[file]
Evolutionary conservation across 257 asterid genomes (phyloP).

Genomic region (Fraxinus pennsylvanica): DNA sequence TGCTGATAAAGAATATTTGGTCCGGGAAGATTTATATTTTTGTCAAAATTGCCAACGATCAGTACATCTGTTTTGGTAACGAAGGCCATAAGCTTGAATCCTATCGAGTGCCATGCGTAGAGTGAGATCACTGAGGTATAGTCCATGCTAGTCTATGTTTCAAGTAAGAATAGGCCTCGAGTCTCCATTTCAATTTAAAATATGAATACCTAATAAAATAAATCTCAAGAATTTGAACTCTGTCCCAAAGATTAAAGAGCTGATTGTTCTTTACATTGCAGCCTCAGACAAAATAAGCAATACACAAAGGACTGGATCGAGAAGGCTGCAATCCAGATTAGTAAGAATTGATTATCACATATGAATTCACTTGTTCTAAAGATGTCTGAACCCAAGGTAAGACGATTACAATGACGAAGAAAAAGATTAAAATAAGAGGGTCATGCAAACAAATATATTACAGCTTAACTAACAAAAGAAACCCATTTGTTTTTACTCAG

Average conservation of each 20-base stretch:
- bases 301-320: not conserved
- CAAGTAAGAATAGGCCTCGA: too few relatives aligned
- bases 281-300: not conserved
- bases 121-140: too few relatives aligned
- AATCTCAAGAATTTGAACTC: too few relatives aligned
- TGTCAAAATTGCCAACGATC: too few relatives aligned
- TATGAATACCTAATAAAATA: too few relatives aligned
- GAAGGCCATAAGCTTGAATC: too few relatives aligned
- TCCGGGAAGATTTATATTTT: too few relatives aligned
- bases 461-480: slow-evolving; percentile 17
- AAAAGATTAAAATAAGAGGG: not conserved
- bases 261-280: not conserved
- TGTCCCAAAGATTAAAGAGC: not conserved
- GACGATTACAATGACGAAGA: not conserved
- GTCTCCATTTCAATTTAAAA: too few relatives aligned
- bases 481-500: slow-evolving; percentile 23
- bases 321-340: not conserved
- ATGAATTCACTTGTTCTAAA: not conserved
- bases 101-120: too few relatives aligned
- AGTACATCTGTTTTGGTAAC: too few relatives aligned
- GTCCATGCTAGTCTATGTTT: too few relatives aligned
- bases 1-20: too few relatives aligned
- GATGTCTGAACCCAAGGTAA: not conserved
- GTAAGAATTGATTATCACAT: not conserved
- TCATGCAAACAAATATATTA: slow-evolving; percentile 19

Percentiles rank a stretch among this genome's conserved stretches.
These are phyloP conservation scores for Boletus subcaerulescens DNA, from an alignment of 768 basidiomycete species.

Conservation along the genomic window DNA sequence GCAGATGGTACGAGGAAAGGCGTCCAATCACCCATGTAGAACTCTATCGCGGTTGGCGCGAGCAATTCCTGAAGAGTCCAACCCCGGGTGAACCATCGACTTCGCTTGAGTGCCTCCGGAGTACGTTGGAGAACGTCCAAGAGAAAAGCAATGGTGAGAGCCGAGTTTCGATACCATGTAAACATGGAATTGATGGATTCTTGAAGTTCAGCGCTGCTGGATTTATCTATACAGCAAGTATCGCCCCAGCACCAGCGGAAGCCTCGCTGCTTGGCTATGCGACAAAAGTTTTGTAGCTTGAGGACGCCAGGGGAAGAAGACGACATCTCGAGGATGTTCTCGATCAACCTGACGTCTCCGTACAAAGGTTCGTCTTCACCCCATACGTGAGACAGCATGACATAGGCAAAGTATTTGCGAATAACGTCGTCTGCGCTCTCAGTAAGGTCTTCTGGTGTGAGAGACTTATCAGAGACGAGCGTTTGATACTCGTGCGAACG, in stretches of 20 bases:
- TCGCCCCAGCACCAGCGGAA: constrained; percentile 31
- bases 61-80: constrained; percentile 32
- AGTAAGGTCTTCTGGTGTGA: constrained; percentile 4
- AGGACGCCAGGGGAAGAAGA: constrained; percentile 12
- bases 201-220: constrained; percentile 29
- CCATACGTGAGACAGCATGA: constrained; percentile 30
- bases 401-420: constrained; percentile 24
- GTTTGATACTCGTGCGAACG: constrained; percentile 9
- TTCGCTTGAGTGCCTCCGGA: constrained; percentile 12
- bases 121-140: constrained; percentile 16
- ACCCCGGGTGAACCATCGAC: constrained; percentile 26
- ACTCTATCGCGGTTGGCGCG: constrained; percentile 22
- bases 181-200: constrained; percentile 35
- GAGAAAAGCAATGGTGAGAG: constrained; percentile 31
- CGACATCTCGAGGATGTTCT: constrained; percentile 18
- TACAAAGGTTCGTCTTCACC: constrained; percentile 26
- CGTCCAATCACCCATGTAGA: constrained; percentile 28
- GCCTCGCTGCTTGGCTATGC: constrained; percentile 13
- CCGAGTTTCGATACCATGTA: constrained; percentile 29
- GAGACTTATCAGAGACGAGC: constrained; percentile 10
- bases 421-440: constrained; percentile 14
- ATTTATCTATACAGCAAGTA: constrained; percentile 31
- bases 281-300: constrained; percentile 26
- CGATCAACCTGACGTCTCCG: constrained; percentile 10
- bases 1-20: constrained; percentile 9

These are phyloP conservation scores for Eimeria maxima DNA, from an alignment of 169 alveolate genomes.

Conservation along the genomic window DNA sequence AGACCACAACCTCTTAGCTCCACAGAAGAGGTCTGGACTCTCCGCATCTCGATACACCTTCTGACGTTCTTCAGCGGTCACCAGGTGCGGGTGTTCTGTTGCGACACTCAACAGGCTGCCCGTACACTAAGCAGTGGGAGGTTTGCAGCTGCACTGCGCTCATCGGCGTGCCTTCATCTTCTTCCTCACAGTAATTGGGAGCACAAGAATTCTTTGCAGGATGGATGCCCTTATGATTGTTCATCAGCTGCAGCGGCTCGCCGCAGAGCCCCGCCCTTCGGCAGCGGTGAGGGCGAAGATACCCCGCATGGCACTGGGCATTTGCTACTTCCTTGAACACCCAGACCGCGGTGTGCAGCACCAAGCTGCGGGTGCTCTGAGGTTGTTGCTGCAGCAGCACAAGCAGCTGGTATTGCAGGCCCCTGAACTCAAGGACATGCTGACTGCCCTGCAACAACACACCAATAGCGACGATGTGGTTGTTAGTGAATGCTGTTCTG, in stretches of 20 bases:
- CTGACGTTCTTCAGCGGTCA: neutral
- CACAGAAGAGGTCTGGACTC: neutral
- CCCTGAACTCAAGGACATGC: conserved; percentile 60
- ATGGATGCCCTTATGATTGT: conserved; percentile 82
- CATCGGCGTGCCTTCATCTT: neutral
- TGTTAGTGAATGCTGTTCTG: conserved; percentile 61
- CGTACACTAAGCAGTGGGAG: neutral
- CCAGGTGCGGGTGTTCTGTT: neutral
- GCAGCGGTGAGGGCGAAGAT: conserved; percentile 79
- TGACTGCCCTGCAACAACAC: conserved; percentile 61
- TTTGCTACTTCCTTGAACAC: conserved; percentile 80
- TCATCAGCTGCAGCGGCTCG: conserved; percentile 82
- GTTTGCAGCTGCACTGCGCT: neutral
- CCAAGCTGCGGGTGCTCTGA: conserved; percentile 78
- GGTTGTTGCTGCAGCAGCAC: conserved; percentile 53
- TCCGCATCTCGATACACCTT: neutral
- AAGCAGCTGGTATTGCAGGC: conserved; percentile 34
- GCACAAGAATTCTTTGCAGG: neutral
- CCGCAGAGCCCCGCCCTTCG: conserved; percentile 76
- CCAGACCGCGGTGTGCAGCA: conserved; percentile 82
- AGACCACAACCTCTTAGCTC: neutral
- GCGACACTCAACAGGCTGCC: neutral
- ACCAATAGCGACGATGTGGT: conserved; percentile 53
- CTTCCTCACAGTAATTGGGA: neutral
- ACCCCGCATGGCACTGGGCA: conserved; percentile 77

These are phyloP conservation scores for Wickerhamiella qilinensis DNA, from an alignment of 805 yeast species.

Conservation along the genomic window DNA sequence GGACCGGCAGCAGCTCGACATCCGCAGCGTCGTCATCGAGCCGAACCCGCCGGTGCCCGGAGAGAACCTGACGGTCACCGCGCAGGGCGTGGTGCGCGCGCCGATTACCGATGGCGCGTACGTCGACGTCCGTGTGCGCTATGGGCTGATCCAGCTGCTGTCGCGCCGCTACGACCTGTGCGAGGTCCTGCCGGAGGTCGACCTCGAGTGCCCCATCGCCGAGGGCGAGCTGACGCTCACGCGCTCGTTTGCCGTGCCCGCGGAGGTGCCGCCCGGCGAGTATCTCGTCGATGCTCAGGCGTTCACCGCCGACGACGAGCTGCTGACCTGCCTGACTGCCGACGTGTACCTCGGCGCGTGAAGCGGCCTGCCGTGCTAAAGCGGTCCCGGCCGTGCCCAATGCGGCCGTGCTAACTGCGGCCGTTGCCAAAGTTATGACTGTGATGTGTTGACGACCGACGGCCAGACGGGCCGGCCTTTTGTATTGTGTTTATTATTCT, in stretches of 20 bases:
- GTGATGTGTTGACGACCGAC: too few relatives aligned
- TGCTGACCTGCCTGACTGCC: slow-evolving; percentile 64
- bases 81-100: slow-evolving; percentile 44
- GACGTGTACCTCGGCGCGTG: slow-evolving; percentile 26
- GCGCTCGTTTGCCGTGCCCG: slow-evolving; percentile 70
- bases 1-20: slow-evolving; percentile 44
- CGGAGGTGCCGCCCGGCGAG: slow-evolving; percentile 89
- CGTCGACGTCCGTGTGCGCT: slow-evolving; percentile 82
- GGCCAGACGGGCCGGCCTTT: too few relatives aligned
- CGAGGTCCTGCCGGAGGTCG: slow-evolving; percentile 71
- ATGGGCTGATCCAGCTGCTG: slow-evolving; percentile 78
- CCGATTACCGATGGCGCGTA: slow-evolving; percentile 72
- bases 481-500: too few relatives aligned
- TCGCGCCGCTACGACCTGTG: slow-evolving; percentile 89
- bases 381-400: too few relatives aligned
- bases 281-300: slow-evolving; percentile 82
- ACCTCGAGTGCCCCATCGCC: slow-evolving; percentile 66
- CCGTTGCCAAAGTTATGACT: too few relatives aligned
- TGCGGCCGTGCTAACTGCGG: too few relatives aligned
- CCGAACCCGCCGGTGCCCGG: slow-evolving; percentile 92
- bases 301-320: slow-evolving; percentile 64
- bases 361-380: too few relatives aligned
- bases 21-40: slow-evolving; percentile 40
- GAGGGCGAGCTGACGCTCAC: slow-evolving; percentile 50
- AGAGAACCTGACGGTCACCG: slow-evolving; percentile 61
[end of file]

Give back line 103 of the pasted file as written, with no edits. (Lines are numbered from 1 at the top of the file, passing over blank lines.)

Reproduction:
- CCGTTGCCAAAGTTATGACT: too few relatives aligned